What Happens at Arraignment?

Arraignment is when you are officially charged with a crime in front of judge.

You get to arraignment one of four ways.  The first way is a little less pleasant.

1. Worse case scenario – You are arrested and brought to court either the same day or the next day.  Here are a few scenarios where this can play out:

  • You get arrested sometime early in the morning, are booked at the police station and brought to court.
  • You get arrested at night, are booked at the police station and are brought to court when it opens in the morning.
  • You get arrested on Friday after 3 p.m., are booked, are held in jail over the weekend (hope it is not a long weekend) and are brought to court when it opens on Monday or Tuesday morning.

2. You get arrested, are brought to the police station and get bailed out of the police station on the night (or at the jail if you are being held over the weekend) and are allowed to appear in court the next time that court is in session (the next morning or first thing during the week).

The fee for the bail clerk is 40.00.  You will also have to pay any additional bail money that the clerk (who comes to set bail) deems appropriate.  If you are lucky, it will only cost you 40.00 to go home and take a shower, sleep and change before court.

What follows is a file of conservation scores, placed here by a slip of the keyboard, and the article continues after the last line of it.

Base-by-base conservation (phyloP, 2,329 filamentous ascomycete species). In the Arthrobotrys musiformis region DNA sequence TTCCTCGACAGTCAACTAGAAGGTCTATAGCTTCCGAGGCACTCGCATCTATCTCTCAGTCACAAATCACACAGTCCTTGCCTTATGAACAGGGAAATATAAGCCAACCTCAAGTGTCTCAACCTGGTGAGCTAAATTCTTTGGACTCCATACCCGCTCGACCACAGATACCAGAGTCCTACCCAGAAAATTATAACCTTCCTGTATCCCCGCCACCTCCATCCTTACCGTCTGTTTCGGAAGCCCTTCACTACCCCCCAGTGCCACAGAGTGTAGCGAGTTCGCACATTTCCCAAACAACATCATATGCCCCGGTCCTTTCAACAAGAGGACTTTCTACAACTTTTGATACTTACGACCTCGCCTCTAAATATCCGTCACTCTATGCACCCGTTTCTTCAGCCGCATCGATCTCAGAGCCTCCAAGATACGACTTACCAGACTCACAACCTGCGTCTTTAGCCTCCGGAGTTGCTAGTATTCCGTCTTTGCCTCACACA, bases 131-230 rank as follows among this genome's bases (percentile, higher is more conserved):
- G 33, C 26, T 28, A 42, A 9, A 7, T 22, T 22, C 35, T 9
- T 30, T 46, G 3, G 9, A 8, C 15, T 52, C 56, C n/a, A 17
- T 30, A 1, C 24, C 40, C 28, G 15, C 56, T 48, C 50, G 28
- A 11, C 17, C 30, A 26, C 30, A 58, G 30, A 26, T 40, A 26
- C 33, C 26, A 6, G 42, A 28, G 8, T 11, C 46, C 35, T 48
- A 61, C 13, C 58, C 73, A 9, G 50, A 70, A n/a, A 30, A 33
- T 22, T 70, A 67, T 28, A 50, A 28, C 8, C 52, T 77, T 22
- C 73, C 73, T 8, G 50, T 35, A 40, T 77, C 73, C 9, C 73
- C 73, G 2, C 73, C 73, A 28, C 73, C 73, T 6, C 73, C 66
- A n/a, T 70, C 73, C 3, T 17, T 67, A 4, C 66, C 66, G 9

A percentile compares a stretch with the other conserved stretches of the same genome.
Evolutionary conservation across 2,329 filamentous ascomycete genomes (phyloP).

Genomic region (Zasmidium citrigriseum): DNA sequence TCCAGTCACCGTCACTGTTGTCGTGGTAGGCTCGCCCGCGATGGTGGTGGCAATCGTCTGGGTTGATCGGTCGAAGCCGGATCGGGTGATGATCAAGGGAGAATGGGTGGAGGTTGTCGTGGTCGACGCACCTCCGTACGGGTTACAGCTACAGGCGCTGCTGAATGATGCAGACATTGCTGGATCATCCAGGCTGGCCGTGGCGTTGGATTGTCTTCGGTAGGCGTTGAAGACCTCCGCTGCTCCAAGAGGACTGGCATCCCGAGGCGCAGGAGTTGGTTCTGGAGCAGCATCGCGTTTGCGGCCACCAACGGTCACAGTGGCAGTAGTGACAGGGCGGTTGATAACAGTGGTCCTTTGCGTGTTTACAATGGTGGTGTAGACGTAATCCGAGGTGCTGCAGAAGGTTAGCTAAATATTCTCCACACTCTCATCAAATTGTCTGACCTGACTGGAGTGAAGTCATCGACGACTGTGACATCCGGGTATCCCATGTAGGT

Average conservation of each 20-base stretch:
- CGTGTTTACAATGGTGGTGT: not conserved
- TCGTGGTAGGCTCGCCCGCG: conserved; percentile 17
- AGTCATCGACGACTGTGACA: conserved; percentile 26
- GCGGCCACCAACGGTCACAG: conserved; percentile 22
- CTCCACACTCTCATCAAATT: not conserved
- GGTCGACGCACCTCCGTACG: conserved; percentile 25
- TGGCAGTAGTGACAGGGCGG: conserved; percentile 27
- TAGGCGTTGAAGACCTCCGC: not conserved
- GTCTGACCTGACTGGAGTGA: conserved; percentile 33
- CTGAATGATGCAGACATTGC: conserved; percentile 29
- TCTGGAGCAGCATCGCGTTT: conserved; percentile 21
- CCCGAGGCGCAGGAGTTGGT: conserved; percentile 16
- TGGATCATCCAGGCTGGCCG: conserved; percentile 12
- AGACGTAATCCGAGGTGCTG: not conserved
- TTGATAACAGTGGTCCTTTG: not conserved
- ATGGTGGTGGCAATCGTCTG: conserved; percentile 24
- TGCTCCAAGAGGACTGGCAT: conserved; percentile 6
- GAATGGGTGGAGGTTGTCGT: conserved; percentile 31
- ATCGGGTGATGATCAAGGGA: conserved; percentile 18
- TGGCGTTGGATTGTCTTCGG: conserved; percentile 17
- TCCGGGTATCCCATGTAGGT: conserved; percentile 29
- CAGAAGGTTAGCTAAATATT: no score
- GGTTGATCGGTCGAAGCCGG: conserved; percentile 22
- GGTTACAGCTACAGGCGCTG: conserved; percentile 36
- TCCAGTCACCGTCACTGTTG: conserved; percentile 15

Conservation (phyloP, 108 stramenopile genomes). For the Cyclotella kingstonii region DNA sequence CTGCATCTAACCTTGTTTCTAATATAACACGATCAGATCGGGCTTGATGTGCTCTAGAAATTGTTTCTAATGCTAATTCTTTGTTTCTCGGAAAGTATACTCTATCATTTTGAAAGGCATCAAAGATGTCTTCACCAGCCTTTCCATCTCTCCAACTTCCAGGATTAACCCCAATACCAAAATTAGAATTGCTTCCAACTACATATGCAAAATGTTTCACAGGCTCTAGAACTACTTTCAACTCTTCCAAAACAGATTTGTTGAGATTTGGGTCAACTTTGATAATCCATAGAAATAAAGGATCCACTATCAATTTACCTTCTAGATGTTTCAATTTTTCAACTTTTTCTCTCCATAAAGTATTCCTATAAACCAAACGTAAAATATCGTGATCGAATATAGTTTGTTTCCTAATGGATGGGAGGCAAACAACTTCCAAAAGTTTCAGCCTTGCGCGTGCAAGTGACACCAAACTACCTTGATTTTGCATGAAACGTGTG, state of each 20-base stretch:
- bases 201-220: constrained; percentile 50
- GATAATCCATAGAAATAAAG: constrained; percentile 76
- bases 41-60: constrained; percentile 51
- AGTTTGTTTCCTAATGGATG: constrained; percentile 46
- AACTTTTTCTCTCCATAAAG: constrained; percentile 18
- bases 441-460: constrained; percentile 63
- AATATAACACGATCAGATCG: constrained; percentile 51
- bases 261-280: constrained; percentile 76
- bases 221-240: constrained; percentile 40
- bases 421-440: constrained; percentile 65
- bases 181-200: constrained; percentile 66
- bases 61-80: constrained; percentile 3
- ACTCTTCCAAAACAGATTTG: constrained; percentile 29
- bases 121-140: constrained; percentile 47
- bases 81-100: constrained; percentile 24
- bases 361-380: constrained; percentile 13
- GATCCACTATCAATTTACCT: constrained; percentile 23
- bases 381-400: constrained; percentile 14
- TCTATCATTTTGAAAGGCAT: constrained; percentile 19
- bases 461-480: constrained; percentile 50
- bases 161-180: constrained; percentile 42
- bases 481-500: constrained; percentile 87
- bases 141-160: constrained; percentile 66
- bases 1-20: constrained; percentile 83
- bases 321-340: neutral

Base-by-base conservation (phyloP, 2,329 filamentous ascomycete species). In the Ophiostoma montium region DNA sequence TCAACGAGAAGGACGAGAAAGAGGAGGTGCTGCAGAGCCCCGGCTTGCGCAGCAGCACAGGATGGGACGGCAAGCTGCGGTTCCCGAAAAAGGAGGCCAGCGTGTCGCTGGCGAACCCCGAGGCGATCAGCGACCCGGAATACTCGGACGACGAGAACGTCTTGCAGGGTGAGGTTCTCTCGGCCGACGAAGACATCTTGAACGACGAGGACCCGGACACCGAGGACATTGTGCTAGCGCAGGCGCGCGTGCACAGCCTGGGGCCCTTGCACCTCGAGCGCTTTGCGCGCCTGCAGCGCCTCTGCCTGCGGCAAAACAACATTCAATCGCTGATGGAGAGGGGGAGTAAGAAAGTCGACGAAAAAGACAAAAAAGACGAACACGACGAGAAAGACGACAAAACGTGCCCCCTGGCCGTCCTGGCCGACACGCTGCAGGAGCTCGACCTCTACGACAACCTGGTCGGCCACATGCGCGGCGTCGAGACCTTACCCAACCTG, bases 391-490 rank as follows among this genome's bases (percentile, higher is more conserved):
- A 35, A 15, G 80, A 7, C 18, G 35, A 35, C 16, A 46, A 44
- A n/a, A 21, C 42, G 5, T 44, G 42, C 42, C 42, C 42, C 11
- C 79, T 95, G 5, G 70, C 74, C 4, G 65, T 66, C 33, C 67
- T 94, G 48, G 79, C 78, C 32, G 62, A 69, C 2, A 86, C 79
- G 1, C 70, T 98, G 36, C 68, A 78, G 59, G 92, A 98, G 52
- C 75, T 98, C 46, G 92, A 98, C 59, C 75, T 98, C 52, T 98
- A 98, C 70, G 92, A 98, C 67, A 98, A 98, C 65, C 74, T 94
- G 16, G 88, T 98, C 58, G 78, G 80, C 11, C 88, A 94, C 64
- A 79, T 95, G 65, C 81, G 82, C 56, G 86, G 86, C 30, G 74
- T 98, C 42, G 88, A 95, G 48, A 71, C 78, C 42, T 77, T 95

3. You get arrested and are brought to the police station.  You get a summons to appear at court for a clerk’s hearing.  The police department will present evidence to the Clerk Magistrate that probable cause exists to charge you with a crime.  If probable cause is found, you will be summonsed to arraignment.

4. You get a summons in the mail to come to court on a certain day for an arraignment.  (If this happens you should contact a lawyer as soon as possible to determine whether or not the complaint was validly issued.)

No matter how you get to arraignment, this is generally what happens:

  • You will dress as though you are going to an important business meeting or church.
  • You will arrive at court and check in with the probation department.
  • You will find out (either via a posted list or asking in the clerk’s office or from your lawyer) which courtroom to go to.
  • You will go and sit quietly in the courtroom until the clerk calls your name.
  • After the clerk reads the charges, you will answer ‘not guilty’, you will either be assigned a court appointed attorney (if you qualify) or you will be told that you should hire your own attorney – or be told you can represent yourself.
  • You will get a date from the clerk to appear for pre-trial conference.

If you aren’t going to qualify for a lawyer you can hire you own.  You should hire an attorney who is experienced in criminal matters.  If you have been charged with a crime, drunk driving, operating to endanger or another offense call me at 866-981-7888 or email me to set up a consultation.

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